Because it illustrates that the person tweeting doesn't understand the difference between weather and climate. I often say, weather is your mood and climate is your personality. Think about that. Weather is your mood, climate is your personality. Your mood today doesn't necessarily tell me anything about your personality, nor does a cold day tell me anything about climate change, or a hot day, for that matter.
因为它说明了发推特的人并不理解天气和气候的差异。我常说,天气是你的情绪,而气候是你的个性。想想看。天气是你的情绪,气候是你的个性。你今天的情绪不一定能代表你的个性,所以即使有一天特别冷,也不能说明气候变化了,有一天特别热,也一样不能代表什么。
Dunning-Kruger. Two scholars from Cornell came up with the Dunning-Kruger effect. If you go look up the peer-reviewed paper for this, you will see all kinds of fancy terminology: it's an illusory superiority complex, thinking we know things. In other words, people think they know more than they do. Or they underestimate what they don't know.
达克效应。(高估自己的能力)康奈尔大学的两位学者提出了达克效应。如果你去查阅同行评议的论文,你会看到各种很炫的术语:这是一种虚幻的优越感,以为我们什么都知道。换句话说,人们高估了自己所掌握的知识。或者说,他们低估了他们的无知。
And then, there's cognitive dissonance. Cognitive dissonance is interesting. We just recently had Groundhog Day, right? Now, there's no better definition of cognitive dissonance than intelligent people asking me if a rodent's forecast is accurate.
然后是认知失调。(新信息冲击现有认知)认知失调很有趣。我们刚刚过了土拨鼠节,是吧?(北美传统节日,用土拨鼠预测时令)对认知失调最好的解释就好比是,一个聪明人问我啮齿动物的预测是否准确。
But I get that, all of the time.
但我一直都能理解。
But I also hear about the Farmer's Almanac. We grew up on the Farmer's Almanac, people are familiar with it. The problem is, it's only about 37 percent accurate, according to studies at Penn State University. But we're in an era of science where we actually can forecast the weather. And believe it or not, and I know some of you are like, "Yeah, right," we're about 90 percent accurate, or more, with weather forecast. You just tend to remember the occasional miss, you do.
我也听说过黄历。我们靠着黄历长大,人们很熟悉它。但问题在于,根据宾夕法尼亚州立大学的研究,它的准确性只有37%。但我们身在科学的时代,我们确实可以预测天气。不管信不信,我知道你们有些人会说:“好吧好吧,你说的都对”,我们对天气预测的准确率有90%或者更高。但你们只会记得偶尔几次的失误,可别不承认。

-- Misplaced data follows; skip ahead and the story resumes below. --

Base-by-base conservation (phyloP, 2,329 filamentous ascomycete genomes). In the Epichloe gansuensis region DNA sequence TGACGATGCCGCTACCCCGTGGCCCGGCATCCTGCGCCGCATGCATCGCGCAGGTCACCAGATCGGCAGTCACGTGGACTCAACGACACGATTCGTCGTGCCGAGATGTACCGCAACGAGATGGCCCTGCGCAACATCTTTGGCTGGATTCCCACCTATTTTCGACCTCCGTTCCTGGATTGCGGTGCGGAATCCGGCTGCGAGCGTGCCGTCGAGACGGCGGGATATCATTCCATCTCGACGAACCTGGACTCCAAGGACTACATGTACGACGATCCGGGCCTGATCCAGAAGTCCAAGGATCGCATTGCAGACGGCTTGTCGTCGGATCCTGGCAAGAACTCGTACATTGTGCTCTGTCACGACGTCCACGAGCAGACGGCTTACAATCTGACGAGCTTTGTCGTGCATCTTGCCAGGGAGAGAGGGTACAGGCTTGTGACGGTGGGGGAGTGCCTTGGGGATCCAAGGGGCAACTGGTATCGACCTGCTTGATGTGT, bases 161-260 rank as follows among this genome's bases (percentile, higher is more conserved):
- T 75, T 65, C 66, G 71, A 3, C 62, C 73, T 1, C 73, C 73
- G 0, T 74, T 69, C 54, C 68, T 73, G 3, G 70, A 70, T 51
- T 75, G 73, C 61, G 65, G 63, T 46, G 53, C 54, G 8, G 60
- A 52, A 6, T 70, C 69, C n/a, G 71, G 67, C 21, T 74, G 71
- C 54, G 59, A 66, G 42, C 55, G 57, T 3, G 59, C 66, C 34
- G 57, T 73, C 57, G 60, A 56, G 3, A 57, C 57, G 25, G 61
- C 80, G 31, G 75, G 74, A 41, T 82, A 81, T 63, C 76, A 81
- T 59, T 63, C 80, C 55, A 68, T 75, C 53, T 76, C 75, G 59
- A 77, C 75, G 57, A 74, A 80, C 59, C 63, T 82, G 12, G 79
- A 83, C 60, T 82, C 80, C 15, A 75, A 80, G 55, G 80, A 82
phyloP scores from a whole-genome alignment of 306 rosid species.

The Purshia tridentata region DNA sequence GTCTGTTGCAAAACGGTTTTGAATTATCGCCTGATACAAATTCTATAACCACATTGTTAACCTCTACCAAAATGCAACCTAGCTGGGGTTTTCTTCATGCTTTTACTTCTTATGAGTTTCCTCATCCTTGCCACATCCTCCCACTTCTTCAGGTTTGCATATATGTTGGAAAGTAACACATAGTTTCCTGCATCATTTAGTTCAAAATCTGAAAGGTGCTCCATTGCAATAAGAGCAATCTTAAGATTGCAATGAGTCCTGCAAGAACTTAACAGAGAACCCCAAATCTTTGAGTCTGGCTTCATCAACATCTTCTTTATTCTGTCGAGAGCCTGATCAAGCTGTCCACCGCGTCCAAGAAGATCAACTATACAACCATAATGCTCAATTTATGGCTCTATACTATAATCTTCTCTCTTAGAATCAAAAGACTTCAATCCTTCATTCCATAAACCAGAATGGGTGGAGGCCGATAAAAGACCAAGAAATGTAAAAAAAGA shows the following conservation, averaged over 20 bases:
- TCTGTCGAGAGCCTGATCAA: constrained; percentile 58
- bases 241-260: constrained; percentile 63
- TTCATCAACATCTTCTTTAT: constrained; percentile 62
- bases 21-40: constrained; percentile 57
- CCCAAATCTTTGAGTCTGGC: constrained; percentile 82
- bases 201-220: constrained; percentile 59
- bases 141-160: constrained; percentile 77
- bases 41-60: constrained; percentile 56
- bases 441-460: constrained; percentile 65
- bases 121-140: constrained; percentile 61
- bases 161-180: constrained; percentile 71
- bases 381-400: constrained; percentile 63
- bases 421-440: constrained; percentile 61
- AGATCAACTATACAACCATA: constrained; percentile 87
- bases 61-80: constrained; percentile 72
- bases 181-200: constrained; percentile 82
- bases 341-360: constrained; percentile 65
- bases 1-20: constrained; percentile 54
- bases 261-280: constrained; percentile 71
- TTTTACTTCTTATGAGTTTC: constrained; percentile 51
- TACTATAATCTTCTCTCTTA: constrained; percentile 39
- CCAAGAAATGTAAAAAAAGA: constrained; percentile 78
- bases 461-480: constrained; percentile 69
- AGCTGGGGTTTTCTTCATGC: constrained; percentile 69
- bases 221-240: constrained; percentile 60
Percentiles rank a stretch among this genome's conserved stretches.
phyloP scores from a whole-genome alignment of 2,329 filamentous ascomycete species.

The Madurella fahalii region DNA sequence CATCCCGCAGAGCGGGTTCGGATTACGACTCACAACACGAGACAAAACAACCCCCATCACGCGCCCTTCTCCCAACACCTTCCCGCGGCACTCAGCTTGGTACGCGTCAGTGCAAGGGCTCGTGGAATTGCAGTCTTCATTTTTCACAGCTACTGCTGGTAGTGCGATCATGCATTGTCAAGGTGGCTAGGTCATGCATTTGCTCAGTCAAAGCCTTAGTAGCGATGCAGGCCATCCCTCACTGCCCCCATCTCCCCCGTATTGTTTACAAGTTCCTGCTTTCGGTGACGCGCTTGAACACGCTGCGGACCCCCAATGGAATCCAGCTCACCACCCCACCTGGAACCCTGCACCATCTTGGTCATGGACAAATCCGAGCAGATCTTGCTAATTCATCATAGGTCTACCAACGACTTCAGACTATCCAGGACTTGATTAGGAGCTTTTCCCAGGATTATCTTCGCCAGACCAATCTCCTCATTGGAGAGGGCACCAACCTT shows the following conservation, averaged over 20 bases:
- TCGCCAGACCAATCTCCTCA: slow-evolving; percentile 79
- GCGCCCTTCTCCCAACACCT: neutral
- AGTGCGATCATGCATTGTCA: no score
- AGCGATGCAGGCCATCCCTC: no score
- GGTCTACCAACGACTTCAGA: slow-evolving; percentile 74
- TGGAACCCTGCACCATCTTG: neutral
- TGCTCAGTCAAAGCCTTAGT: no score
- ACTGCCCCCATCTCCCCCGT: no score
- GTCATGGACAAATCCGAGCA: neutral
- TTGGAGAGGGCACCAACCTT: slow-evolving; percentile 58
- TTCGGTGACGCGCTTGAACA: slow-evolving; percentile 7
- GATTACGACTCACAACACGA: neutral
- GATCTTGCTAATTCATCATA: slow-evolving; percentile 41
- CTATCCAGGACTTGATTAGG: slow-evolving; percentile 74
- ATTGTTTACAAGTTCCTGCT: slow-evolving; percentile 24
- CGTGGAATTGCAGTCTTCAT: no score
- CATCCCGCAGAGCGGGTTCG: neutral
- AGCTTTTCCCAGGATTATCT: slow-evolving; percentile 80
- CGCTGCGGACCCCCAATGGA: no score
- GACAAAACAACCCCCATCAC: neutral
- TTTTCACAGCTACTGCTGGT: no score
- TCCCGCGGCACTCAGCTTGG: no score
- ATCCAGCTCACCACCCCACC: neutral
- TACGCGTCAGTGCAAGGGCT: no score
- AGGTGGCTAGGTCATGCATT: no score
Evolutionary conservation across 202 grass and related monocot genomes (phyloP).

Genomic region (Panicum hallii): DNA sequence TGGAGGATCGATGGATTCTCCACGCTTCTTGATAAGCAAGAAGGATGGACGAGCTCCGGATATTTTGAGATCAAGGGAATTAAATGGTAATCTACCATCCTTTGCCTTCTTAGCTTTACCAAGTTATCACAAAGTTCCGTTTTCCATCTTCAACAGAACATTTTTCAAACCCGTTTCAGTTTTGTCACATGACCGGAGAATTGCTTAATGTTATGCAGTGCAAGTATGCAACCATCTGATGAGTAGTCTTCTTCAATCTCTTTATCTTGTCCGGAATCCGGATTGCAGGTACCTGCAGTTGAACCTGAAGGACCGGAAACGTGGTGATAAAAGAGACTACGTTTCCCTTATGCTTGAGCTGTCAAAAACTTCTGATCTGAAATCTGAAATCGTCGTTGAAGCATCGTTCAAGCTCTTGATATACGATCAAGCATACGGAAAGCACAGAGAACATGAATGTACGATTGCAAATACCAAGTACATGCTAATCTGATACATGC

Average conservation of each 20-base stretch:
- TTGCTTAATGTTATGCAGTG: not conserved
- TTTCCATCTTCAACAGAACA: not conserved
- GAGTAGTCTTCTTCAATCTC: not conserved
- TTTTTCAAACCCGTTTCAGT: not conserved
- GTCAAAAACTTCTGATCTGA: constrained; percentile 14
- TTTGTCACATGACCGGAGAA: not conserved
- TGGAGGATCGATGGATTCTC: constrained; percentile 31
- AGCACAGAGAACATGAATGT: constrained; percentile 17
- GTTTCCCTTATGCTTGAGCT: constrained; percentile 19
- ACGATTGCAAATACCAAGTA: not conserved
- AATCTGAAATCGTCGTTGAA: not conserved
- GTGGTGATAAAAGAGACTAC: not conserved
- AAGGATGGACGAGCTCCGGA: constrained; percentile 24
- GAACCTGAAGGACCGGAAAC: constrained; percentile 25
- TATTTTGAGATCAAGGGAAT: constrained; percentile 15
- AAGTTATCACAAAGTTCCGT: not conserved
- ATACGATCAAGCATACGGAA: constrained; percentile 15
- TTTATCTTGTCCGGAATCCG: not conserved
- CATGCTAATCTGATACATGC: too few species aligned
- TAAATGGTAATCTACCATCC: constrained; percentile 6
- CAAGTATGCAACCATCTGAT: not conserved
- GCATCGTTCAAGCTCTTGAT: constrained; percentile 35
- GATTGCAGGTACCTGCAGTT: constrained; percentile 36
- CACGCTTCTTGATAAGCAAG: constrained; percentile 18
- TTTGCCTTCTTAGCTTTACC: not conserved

So confirmation bias, Dunning-Kruger and cognitive dissonance. I think those shape biases and perceptions that people have about science. But then, there's literacy and misinformation that keep us boxed in, as well. During the hurricane season of 2017, media outlets had to actually assign reporters to dismiss fake information about the weather forecast.
所以确认偏误,达克效应和认知失调。我认为是这些形成了人们对科学的偏见和看法。但是,文化素养和错误信息也会让我们陷入困境。在2017年的飓风季,媒体机构不得不指派记者,驳斥有关天气预报的虚假信息。
That's the era that we're in. I deal with this all the time in social media. Someone will tweet a forecast -- that's a forecast for Hurricane Irma, but here's the problem: it didn't come from the Hurricane Center. But people were tweeting and sharing this; it went viral. It didn't come from the National Hurricane Center at all.
这就是我们所在的时代。我一直在社交媒体上应对这些问题。有人会在推特上发布预报——这是飓风厄玛的预报,但问题是:它不是官方飓风中心发布的。但人们在推特上分享这个,消息就扩散开了。它根本就不是国家飓风中心发布的。
So I spent 12 years of my career at NASA before coming to the University of Georgia, and I chair their Earth Science Advisory Committee, I was just up there last week in DC. And I saw some really interesting things. Here's a NASA model and science data from satellite showing the 2017 hurricane season. You see Hurricane Harvey there?
在来到乔治亚大学之前,我在NASA工作了12年,我是地球科学咨询委员会的主席,我上周刚刚去过华盛顿。我看到了一些很有趣的事情。这是NASA的模型和来自卫星的科学数据显示了2017年飓风季的情况。你们看到那边的哈维飓风没?
Look at all the dust coming off of Africa. Look at the wildfires up in northwest US and in western Canada. There comes Hurricane Irma. This is fascinating to me. But a dmittedly,I'm a weather geek. But more importantly, it illustrates that we have the technology to not only observe the weather and climate system, but predict it. There's scientific understanding, so there's no need for some of those perceptions and biases that we've been talking about. We have knowledge.
看看这些从非洲飘来的尘土。看看美国西北部和加拿大西部的野火。飓风厄玛来了。这对我很有吸引力。无可否认,我是个气象迷。但更重要的是,它展示了我们拥有的科技不仅可以观察天气和气候系统,而且可以预测它。这就是科学理念,所以我们刚才说的那些观念和偏见是真的毫无用处。我们拥有知识。
But think about this ... This is Houston, Texas, after Hurricane Harvey. Now, I write a contribution for "Forbes" magazine periodically, and I wrote an article a week before Hurricane Harvey made landfall, saying, "There's probably going to be 40to 50 inches of rainfall." I wrote that a week before it happened. But yet, when you talk to people in Houston, people are saying, "We had no idea it was going to be this bad." I'm just...
但是想想这个…这是飓风哈维过后的德克萨斯州休斯顿。现在,我定期为《福布斯》杂志撰稿,在飓风哈维登陆前一周,我写了一篇文章说,“可能会有40到50英寸的降雨量。”我在它发生的前一周写了这个文章。但是,当你和休斯敦的人交谈时,人们会说,“我没想到会这么糟糕。”我只能…